Ovarian Psycos' Radical Biking: The Feminist Bikers Inspire Filmmakers' New Documentary | KCET
Ovarian Psycos' Radical Biking: The Feminist Bikers Inspire Filmmakers' New Documentary
Even a travelling sisterhood needs a headquarters. That’s the purpose La Concha, a Boyle Heights community center covered by a rocky façade and guarded by a scarlet gate, serves for Ovarian Psycos bicycle brigade. La Concha is an apt name for the Ovas’ ground zero. The word means shell in Spanish. It’s also a briny euphemism for what’s between a woman’s legs, and the Ovas encourage the women of East Los Angeles and beyond to slide their conchas onto bike seats and go. Onlookers watch the pack coast down First Street, fly across tagged bridges, and sail past auto repair shops with hand-painted signs. Motorists and pedestrians watch the full moon bathe the army of sisters, moms, rebel daughters, and wives wearing helmets, braids, and pigtails. On beach cruisers, road bikes, and wrecks, the Ovas undo. They are decolonizing their neighborhoods one pedal pump at a time.
Christmas lights, political flyers, and stencils reminiscent of José Guadalupe Posada’s prints festoon La Concha’s walls, giving the place a punk woman cave feel. Ovas can be found clustered around the space’s folding table, dialoguing, strategizing, and voting on brigade business. The Ovas function as a collective and they offer La Concha to folks hosting events in sync with their mission/vision. Their handbook describes this as feminism shot through with “indigena understanding and an urban/hood mentality,” and Ova-approved happenings include an eating disorder support group tailored to women of color as well as the Chingonadas open mic.
By describing their pack as a brigade, the Ovas become infantry. They cast themselves as warriors reclaiming public space from those who fail to share it or engage in transactional respect. Those fiercely in need of schooling include catcallers shouting, “Hey, mami!” gentrifiers shilling artisanal stupidity, and motorists panicking at the sight of brown women flexing in the passing lane. The Ovas core membership numbers fourteen, and Joss, a core member, describes the danger her community feels by simply stepping onto East LA sidewalks, “This year, two girls were found murdered in Debs Park. It’s getting intense for us in the streets. These types of things are happening all hours of the day. Our community is feeling the pressure and taking a stand.”
While the Ovas dedicate rides to cultural and political themes, they also dedicate rides to people. This autumn, they dedicated a ride to Briana Nicole Gallegos and Gabriela Calzada, the teens killed in Debs Park. Their rides aren’t only a sight to behold. They translate spectacle into sound. Ovas, some wearing bandanas outlaw-style, only allowing a peek at their eyes, chant, “Whose streets? Our streets!” and, in 2012, this dynamism and bravado grabbed the attention of two feminist filmmakers.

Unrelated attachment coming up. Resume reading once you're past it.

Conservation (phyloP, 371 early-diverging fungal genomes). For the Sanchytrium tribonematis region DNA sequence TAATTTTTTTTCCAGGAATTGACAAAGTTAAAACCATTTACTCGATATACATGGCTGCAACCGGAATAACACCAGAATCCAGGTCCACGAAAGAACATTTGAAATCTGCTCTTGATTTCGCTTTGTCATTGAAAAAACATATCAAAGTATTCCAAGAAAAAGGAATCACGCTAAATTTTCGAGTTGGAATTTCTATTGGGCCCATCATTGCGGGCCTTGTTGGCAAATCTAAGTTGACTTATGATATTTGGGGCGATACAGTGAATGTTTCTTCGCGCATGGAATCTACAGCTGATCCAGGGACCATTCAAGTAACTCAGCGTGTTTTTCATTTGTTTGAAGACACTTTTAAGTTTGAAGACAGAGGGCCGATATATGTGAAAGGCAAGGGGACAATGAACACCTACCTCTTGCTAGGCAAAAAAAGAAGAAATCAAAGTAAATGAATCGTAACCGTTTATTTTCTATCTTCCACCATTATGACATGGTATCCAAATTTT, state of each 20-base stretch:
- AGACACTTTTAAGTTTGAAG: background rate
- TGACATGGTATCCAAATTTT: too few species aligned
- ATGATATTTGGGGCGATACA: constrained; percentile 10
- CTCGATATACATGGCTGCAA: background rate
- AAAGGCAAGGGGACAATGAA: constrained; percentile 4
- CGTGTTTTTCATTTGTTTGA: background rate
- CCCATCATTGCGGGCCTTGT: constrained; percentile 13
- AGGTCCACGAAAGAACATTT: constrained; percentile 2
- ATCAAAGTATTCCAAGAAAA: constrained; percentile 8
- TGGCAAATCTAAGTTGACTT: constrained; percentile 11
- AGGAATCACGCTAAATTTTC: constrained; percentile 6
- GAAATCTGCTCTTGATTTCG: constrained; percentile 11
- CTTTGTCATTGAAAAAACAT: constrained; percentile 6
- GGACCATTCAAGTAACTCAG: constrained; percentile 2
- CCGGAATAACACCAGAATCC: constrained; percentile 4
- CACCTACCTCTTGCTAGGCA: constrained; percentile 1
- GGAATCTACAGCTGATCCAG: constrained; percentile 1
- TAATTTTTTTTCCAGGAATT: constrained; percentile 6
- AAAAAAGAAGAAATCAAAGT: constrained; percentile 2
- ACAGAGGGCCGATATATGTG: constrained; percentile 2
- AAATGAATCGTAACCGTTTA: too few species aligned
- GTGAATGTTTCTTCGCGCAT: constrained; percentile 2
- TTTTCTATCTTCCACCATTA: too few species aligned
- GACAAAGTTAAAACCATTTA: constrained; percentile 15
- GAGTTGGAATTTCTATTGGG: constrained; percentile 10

Director Kate Trumbull-LaValle turned her collaborator, Joanna Sokolowski, on to the Ovas after learning of them while she worked as an associate producer on No Más Bebés, a documentary exploring the Madrigal v. Quilligan sterilization case. “[Director] Renee Tajima-Peña mentioned them as community outreach partners who could spread the word about the film,” says Trumbull-LaValle. “Renee said, ‘The Ovarian Psycos could have a ride for the movie,’ and my mouth dropped open. Ovarian Pscyos? What?! I was confused and excited and intrigued by the name.” She called Sokolowski and they proceeded to pore over every image, article, and Facebook post they could find relating to the brigade. The pair had been looking for a story to inspire a film and they knew that in the Ovas, they had found their pearl.
“I’ve always been interested in immigration,” says Trumbull LaValle, who was raised in San Diego by a Mexican-American mother. “I have an affinity for stories about Latinas in the United States. Also, it excited me to see women of color feminists using a bike as an organizing tool. We thought this story would be an important addition to a national conversation about what feminism is and what it should look like.”
Initially, Sokolowski and Trumbull-LaValle set out to create a super-heroine story that measured up to the Ovas’ slogan: “Ovaries so big we don’t need no balls.” However, their focus took a turn towards the brigade’s behind-the-scenes lives where everyday struggles of single motherhood, student life, career, and community activism provided dramatic grist. Sokolowski says, “We formed the core of the film around three women who generously shared their stories with us. We filmed very intimate aspects of their lives, joys and disappointments, and we never had any idea that we would build the kind of relationships that would take us into these women’s homes and bedrooms.” The pair screened The Ovarian Psycos, which spotlights three Ovas--founder Xela de la X, street artist Andi Xoch, and new recruit Evie--this March at the SXSW film festival.